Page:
A new frontier for Canadian travelers

Over the past decade oil-rich Dubai has spent mind boggling sums of money to turn its city emirate into one of the world’s great tourist destinations. However, the steepest hill to climb will be changing perception. When I visited this Arabian Gulf metropolis last year, I arrived with the same preconceived notions and concerns shared by many North Americans.

Would it be safe? Would there be religious and/or social restrictions in accordance with the country’s Islamic faith? All of my uncertainties were put to rest during a week-long trip that turned out to be a huge dose of reality.

Dubai is one of seven emirates that make up the federation of United Arab Emirates (UAE) and is the most proactive among the group in its bid to cultivate tourism. Though the emirates together possess 10 percent of the earth’s oil reserves, Dubai‘s stores are projected to run out in a decade hence its move toward economic diversification with tourism topping the initiative.

Personal security

To achieve its goal the toughest challenge will be convincing potential tourists (particularly North Americans) that its Middle East location offers a safe environment in view of its proximity to political hotspots around the Gulf. In this regard, the position taken by Dubai tourism and the UAE overall is that they are a moderate Islamic federation–emphasis on moderate–whereby they insist there are no problems with respect to safety and no history of problems. Sheik leaders in Dubai condemn terrorism and the emirate has a negligible domestic crime rate of less than one percent. In fact, Conde Nast magazine recently voted Dubai the safest family vacation destination in the world.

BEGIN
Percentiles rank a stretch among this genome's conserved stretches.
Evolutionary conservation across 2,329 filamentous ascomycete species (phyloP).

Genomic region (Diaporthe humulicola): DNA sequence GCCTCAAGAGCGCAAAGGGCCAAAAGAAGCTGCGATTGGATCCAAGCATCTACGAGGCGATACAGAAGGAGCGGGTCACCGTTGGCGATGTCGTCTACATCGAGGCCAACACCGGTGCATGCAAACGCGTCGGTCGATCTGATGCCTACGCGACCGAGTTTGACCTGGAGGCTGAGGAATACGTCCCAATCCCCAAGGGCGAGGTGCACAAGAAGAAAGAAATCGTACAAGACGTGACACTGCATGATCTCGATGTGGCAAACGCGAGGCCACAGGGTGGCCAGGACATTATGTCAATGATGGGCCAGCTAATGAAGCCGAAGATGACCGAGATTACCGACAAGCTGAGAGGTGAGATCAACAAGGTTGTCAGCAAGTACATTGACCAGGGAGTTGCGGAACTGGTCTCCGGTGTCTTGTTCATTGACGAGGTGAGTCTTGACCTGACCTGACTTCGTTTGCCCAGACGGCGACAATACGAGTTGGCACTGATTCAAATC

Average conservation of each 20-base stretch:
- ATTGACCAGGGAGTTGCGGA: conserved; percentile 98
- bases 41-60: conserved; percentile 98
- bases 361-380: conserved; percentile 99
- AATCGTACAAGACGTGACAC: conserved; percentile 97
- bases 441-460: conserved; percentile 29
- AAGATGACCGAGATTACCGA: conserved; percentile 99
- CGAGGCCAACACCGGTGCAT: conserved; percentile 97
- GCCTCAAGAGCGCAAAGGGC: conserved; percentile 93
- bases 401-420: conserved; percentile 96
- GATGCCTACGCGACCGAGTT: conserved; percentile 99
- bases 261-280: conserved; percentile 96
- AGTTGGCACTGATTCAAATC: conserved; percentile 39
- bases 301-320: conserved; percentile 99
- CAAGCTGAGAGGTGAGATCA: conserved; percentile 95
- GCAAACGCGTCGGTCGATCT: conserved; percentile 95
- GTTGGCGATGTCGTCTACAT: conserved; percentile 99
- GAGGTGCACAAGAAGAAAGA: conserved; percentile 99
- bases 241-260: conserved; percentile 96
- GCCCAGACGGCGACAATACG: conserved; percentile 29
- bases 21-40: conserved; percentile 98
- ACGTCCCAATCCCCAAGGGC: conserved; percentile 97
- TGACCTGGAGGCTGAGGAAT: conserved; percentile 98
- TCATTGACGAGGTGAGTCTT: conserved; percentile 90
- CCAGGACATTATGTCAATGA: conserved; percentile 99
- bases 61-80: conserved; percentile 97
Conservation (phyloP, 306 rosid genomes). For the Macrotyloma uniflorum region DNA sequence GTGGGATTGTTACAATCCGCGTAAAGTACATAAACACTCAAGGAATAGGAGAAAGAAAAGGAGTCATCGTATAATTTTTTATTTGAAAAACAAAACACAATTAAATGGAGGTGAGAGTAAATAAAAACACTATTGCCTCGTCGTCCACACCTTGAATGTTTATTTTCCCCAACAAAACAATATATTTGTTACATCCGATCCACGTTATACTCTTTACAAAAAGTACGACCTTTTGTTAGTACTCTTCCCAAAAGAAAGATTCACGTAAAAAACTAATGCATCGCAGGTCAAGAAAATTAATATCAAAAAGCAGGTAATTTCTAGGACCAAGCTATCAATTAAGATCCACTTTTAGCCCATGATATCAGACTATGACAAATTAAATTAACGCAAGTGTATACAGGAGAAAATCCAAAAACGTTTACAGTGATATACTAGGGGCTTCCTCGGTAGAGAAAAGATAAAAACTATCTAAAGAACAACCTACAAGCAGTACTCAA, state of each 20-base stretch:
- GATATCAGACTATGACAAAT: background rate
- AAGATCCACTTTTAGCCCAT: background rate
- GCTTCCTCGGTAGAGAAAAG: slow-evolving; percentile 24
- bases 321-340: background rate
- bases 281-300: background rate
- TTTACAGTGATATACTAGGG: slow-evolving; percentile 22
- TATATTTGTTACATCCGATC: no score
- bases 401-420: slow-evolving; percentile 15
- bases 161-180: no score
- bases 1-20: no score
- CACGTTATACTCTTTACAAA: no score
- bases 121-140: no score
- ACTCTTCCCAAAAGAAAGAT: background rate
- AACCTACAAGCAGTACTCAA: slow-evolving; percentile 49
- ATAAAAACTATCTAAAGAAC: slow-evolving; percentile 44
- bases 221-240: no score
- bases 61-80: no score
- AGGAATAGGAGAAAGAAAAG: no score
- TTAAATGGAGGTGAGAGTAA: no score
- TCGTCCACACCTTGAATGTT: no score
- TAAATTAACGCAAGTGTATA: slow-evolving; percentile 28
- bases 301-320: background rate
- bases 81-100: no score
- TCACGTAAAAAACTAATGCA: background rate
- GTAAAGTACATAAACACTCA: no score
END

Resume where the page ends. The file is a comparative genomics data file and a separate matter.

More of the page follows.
Customs and culture

Contrary to widespread misconceptions visitors are not restricted by religious-based principles laid down in Islamic doctrine. The attitude toward alcohol consumption and dress code is relaxed and other than obscene, flesh-revealing outfits there are no taboos. In fact within the confines of resorts and hotel pool areas, even bikini swim wear is perfectly acceptable. “The same diversity and tolerance exists in Dubai as it does in Canada,” said Al Hinton, an Ontario exports promoter working in the Middle East. “The Muslin population here is not judgemental about what other people do.”

Something for everybody

With current stores of oil bankrolling their tourism initiative Dubai has already steamrolled onto the world stage as a new and exciting vacation spot by building stupendous attractions such as the world’s first indoor ski hill (a Black Diamond run) and a theme park (Dubailand) that when completed in 2009 will be eight times bigger than Disneyland. A slew of new hotels have been built and construction of several amazing man-made resort islands including one shaped like a giant palm tree is underway.

Several Dubai tour companies offer a host of experiences such as desert safaris, sand skiing, camel riding, dune bashing in four-wheel drive vehicles and overnight outings spent in Bedouin tents under the stars complete with traditional entertainment and food. The national sports of camel racing and falconry are popular spectator events.

Dubai is a birdwatchers paradise with a tidal wetland on its doorstep that is home to 400 species of birds. The waterfront city also offers a full range of water sports from windsurfing to parasailing. Too, the city is famous for its horse racing venues, several tennis clubs, numerous beaches and the oldest zoo in the Arab peninsula.